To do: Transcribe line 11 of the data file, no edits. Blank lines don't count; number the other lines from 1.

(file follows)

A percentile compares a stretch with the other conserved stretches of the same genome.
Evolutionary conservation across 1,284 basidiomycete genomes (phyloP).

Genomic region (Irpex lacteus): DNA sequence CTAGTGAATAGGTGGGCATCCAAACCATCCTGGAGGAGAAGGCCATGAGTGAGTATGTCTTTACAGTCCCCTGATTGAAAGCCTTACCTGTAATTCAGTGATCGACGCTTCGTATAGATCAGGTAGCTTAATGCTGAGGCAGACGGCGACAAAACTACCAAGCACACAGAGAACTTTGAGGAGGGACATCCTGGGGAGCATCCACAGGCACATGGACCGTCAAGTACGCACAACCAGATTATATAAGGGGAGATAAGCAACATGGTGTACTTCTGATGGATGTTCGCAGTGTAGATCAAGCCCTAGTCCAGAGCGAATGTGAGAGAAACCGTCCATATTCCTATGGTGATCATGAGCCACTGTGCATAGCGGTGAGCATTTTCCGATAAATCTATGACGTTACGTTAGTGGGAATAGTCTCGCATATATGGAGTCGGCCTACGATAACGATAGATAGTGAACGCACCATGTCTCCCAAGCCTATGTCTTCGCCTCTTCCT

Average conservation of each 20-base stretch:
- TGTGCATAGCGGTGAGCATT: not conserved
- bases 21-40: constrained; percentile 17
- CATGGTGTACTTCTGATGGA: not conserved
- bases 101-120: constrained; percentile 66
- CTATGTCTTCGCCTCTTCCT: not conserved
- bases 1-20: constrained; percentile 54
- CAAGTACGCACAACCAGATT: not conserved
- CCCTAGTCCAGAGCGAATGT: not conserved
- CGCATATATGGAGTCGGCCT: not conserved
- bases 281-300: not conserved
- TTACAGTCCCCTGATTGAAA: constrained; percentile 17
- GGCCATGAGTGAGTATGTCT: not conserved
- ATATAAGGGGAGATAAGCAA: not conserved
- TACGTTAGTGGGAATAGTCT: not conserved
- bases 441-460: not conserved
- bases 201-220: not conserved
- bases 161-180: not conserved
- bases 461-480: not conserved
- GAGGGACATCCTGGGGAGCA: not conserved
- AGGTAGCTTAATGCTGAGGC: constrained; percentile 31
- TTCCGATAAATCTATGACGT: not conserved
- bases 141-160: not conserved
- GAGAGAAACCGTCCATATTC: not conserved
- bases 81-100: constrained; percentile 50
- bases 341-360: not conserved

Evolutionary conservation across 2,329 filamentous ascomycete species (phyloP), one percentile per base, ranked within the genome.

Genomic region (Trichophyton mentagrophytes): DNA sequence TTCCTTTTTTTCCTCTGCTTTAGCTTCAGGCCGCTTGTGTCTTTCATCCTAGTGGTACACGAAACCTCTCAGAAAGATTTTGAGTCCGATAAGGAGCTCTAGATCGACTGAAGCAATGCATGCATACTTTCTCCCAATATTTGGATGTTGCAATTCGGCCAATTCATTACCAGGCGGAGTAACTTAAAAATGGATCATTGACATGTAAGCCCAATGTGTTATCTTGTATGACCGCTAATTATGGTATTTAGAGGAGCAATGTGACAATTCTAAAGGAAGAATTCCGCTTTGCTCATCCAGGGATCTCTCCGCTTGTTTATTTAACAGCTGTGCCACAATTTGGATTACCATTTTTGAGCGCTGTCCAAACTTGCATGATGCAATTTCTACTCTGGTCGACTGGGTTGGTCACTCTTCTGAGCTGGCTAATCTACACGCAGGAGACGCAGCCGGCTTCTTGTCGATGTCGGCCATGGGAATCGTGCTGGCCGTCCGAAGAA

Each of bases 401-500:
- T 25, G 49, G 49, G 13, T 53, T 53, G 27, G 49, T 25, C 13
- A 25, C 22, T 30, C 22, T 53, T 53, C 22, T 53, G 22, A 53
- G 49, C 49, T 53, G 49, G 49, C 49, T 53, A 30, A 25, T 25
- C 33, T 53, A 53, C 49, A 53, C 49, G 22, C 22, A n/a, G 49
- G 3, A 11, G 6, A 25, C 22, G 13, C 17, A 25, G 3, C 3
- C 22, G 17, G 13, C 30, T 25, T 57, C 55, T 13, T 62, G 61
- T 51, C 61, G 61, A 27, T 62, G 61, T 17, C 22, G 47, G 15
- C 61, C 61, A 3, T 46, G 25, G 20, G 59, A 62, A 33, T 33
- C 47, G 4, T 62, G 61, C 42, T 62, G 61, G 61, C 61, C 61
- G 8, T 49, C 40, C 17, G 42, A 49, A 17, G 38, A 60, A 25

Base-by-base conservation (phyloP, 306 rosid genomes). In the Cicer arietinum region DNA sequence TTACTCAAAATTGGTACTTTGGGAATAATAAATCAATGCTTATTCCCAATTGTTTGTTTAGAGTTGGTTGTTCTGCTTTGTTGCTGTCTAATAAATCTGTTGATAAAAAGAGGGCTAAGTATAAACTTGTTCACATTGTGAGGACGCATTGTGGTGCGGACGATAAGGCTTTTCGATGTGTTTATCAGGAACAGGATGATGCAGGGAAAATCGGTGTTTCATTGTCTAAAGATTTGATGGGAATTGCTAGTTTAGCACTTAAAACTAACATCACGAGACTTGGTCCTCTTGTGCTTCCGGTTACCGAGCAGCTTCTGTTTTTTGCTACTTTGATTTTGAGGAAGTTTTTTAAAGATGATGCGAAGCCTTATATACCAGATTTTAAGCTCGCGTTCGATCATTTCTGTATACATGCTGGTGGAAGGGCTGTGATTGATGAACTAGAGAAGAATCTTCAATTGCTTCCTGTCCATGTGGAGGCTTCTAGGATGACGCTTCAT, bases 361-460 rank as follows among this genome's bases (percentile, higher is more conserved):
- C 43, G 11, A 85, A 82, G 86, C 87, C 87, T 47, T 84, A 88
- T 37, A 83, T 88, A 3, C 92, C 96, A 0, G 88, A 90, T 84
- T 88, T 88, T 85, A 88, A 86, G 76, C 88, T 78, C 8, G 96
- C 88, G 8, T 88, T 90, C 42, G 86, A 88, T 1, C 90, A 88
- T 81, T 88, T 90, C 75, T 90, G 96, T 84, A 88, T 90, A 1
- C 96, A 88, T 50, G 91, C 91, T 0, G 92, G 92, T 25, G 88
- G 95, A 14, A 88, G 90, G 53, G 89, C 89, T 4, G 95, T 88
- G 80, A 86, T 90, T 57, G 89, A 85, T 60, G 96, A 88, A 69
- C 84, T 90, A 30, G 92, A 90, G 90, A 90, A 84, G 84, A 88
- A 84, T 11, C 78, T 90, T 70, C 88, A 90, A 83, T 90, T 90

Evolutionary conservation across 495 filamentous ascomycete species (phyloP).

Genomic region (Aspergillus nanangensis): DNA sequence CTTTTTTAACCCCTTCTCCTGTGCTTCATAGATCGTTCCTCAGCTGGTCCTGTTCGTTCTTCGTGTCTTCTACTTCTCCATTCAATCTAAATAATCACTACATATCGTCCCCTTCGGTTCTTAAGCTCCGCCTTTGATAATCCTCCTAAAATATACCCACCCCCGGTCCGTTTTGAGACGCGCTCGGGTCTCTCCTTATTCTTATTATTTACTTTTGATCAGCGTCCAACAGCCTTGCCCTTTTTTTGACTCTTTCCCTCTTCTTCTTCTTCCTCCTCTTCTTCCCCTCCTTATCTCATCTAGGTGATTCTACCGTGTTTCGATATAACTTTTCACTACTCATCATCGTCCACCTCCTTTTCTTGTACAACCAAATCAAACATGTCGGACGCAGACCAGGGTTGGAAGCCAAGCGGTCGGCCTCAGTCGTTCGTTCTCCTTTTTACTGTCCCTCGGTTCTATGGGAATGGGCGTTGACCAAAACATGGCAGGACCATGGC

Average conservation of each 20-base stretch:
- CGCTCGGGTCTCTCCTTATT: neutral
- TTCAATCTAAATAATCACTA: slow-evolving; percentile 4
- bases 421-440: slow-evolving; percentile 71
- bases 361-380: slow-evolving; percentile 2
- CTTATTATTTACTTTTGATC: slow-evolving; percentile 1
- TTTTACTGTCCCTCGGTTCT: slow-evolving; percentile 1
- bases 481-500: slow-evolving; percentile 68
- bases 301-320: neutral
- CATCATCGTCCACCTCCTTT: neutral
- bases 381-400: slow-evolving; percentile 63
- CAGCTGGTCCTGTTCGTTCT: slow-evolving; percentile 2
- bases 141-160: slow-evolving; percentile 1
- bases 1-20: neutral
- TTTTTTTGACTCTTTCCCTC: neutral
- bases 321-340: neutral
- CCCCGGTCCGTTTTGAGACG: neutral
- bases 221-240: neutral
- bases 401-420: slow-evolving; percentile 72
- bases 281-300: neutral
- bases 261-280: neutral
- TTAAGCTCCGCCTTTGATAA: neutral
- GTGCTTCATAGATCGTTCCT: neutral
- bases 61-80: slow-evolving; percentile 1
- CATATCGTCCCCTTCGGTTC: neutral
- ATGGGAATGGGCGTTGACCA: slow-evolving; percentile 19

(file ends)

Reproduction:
- CAAGTACGCACAACCAGATT: not conserved